US-based investment fund, Insight Partners, has financial stakes in both Kira Systems and ContractPodAI – but what is driving its commitment to these companies and how does it see the legal tech market taking shape? Artificial Lawyer spoke to Vice President, Paul Szurek, to find out.
First, why is Insight, which has over $20 billion of assets under management and has invested in around 300 companies, now focused on legal tech, and especially these companies centred on legal data and contract analysis? After all, compared to many market segments, such as consumer electronics for example, legal tech is relatively small.
Szurek, who worked closely on the ContractPodAI deal, says that a key factor is lower adoption levels of cloud-based software tools among professional services, and in this case lawyers. And, investment funds want to find target markets where future growth looks likely. So, legal tech makes a lot of sense.
‘If you look at the opportunity to have an impact [in relation to cloud-based tools for lawyers] then it is huge,’ he says.
‘What we do is look for big opportunities and for category leaders that will change things,’ he adds.
Szurek notes that although ‘under-penetrated’ market segments can also mean higher difficulty levels in obtaining the desired growth, nevertheless the chance to build something here is worth the commitment.
Help Not Replace
But, how does he see things evolving for legal tech with AI capabilities? Szurek is firmly in the ‘enable not replace’ camp. He says he sees tech’s role as helping to ‘streamline, to automate and make things less risky’ for lawyers.
‘The bedrock is to strip out the time-consuming things. The value to lawyers is to let them do their jobs,’ he stresses – and amen to that.
But, why Kira and ContractPodAI? There are a lot of companies out there, even in what from the outside must look like a very niche field.
Szurek explains that together the two companies cover off key areas of demand: ContractPodAI ‘sells into inhouse and legal ops teams’, while Kira ‘sells to law firms and addresses the time-based billing model to deliver more value’. ContractPodAI is also offering a more platform-style play, with CLM and document creation capabilities, as well as the review ability.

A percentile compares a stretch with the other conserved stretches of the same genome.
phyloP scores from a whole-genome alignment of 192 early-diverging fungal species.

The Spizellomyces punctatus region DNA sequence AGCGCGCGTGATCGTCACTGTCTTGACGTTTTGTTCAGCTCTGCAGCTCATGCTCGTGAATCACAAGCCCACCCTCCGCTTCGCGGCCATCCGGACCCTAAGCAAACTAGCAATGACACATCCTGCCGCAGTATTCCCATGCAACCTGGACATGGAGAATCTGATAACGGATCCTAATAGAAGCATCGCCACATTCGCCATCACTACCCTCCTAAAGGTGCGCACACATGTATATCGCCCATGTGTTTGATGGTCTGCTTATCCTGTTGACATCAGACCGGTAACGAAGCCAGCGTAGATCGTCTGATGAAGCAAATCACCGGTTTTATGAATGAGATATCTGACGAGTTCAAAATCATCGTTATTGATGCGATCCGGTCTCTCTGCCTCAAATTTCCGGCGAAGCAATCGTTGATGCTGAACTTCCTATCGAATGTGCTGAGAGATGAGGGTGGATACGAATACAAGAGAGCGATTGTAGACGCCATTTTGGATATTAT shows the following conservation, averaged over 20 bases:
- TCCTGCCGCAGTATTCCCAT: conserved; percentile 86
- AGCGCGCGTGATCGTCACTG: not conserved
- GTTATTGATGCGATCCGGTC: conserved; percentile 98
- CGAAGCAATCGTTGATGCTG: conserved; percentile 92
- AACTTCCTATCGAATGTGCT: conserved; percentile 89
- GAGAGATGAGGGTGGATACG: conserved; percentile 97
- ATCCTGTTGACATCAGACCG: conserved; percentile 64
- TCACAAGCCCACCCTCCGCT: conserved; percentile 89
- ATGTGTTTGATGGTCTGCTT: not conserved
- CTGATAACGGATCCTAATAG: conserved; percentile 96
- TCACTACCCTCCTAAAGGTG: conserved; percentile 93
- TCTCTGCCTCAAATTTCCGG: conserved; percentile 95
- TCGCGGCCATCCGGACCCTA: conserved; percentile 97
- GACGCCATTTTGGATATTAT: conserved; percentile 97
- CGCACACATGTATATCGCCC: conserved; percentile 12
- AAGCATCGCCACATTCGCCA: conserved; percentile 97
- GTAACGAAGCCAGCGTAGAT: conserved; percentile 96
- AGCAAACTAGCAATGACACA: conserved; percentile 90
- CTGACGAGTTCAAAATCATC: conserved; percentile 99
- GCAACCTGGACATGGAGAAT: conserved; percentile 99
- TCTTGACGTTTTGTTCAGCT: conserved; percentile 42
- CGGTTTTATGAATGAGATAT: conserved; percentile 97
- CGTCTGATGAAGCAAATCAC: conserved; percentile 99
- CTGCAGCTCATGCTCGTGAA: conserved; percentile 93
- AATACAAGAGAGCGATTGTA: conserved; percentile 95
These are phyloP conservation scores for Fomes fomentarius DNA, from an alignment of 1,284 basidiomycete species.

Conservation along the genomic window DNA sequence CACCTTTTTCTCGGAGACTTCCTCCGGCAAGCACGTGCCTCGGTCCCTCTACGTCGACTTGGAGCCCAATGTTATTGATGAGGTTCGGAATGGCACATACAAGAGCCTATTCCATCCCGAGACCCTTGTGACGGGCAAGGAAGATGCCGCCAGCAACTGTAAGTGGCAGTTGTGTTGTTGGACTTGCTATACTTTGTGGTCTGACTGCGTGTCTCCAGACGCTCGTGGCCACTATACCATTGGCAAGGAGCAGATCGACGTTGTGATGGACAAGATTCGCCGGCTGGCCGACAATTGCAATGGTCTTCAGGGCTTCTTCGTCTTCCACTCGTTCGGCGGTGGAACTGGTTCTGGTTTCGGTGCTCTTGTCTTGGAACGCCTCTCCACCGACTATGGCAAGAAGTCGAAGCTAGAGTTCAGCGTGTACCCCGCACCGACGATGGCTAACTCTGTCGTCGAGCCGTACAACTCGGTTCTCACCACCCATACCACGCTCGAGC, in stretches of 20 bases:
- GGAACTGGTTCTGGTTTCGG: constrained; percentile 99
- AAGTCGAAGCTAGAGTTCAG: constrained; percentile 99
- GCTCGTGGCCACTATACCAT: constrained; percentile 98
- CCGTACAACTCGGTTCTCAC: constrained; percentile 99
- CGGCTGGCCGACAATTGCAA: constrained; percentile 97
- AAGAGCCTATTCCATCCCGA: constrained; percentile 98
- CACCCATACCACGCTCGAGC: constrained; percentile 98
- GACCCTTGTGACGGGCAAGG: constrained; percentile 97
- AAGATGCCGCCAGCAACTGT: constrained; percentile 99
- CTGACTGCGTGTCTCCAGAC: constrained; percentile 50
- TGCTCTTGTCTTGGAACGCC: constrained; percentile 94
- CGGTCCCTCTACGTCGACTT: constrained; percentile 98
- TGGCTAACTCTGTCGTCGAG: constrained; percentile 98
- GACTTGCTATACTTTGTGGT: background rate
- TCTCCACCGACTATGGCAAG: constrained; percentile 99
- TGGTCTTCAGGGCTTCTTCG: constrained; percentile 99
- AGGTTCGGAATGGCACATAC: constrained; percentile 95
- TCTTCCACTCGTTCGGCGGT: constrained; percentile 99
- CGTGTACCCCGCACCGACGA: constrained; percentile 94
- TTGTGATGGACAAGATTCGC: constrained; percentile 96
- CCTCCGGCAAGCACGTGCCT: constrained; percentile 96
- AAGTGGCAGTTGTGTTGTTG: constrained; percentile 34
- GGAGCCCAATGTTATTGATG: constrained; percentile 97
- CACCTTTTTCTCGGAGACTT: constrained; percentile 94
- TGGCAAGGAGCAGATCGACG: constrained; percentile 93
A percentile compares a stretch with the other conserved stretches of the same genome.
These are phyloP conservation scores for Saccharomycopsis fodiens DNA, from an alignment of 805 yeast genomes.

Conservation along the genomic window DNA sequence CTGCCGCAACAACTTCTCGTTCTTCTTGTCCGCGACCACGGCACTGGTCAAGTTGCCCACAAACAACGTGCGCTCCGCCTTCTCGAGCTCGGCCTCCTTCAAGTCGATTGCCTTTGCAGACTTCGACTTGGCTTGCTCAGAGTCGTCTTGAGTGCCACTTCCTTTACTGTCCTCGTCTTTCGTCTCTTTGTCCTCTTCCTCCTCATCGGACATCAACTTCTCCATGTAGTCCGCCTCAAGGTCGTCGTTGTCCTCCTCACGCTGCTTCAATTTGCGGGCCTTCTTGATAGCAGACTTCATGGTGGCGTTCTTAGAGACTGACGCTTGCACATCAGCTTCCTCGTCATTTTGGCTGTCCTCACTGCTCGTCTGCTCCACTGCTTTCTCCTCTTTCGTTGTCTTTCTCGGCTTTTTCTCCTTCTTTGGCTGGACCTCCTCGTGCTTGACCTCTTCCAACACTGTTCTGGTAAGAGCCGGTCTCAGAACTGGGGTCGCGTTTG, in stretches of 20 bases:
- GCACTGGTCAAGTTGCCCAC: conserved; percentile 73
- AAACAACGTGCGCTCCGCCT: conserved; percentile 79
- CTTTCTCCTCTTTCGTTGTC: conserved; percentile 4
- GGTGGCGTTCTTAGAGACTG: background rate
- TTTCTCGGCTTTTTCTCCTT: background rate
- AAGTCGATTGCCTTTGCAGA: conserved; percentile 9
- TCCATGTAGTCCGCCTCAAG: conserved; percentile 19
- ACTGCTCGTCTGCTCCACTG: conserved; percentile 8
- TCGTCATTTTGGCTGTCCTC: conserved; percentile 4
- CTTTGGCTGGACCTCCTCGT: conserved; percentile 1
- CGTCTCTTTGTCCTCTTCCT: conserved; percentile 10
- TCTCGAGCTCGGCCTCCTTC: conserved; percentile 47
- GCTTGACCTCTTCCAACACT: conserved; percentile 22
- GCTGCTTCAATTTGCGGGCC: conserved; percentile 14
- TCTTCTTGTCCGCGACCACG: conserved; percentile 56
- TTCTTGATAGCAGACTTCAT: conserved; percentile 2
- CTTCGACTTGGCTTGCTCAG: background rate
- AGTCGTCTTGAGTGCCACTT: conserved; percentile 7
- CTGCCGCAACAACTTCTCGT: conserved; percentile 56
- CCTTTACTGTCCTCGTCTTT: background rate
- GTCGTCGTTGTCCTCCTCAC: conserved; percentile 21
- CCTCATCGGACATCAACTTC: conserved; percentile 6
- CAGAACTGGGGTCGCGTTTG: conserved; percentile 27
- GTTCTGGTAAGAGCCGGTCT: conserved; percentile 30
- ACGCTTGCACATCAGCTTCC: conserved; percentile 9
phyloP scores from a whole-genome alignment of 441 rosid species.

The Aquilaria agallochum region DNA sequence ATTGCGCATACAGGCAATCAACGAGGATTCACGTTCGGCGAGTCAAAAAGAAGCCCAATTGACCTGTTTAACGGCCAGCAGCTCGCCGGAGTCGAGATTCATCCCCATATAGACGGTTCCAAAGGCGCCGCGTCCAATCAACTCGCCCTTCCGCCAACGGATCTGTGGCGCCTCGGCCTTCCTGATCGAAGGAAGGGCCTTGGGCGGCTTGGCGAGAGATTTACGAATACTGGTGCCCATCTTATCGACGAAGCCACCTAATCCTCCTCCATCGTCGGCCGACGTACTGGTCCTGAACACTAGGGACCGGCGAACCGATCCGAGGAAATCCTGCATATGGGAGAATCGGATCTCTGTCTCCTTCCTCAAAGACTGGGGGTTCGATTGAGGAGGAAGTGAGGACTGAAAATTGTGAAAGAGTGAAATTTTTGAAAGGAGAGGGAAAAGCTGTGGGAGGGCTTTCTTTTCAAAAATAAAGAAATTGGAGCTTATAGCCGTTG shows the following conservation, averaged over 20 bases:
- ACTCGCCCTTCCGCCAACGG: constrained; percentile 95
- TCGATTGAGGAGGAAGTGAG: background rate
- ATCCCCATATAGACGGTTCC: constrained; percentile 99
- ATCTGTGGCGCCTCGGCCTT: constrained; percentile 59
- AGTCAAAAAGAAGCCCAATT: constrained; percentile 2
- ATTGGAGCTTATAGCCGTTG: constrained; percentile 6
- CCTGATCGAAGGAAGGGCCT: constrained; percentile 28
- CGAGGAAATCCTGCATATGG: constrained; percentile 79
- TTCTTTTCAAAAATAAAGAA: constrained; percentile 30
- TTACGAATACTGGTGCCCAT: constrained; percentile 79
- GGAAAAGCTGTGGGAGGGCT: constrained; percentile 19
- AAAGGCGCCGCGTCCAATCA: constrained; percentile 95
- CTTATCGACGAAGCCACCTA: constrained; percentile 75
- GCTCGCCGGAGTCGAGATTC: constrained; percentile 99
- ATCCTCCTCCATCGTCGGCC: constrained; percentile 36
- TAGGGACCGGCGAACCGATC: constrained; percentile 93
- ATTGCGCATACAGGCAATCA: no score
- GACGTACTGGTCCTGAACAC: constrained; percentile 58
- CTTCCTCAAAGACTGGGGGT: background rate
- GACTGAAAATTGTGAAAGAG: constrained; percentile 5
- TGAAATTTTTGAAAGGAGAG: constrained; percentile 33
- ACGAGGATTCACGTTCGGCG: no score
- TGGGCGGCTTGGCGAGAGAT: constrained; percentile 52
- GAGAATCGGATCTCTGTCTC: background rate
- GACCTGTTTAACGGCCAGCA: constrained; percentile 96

This neat complementarity makes Artificial Lawyer ask: do you see the two companies merging together one day? After all, the way you describe them makes it sound like they would be a great fit together?
‘We have posed that kind of question to ourselves a couple of times, but we have to be careful about disrupting the trajectories of these companies. It’s also early. It perhaps makes sense, but maybe more of a partnership, but even that would be far, far down the road,’ he explains to Artificial Lawyer.
Fair enough, although the idea of these two coming together would be a tantalising prospect…..That said, he adds that they would like to see ContractPodAI expand its capabilities, and this may well mean acquiring some other legal tech companies that would become part of a larger, integrated platform.
Long Term View
Let’s focus again on the bigger picture. How does Insight Partners see the world of legal tech changing in the long term? Szurek says that the key issue is really bringing together a range of business needs that connect to legal data. And where is this legal data? It’s in the contracts.
In which case we are really just at the beginning of things, in relation to contract review and CLM tools. That may simply be where the first sight of the legal data takes place, but this then connects outward to tools that relate to everything from CRM and sales, to compliance monitoring and more.
Szurek notes that after talking to many companies they found that there was a ‘black box of risks’ that they had to deal with. Simply put, companies don’t know what’s going on with their commitments and potential exposure to a range of issues. They’re flying blind because they don’t really have visibility of their own contracts – even as the company churns out dozens of contracts per day – nor of the multiple interrelated business issues that connect to them.
The goal is not just to support great AI review tools and CLM platforms – that’s just the start. The wider goal is to create multi-functional, integrated platforms that may have contracts at their centre, but help provide data and business insights across the entire enterprise.
‘GCs address [this black box of risks] with Bandaids, but we believe they can employ a more end to end solution,’ Szurek concludes.
And what will this look like? Are we going to see massive consolidation? Interestingly, Szurek says: no.
He explains that there will be category leaders, especially around workflow and data insights, but because the end buyers of legal services are so fragmented and diverse, i.e. from an individual looking for help with a rental agreement, to a global bank needing compliance help, to the literally millions of smaller companies around the planet with a wide variety of needs – the demand base is just too varied to drive a super-consolidated market of just a handful of companies, as we see in some other areas.
One last thought: what of the future of the giants such as LexisNexis and ThomsonReuters? Szurek also has some intriguing ideas here. His key point is that a lot of legal data value comes from client work. That data is private, and is not like just having a huge data base of case law that you can charge people to access.
And if the value in the future is going to be increasingly in the client data, then those companies that help gain insights into that data are where the real growth will be.
Exciting times, and Insight Partners clearly has a vision of how things will change. How things turn out remains to be seen, but they have put their money on the table – and their commitment to legal tech is only just getting started.
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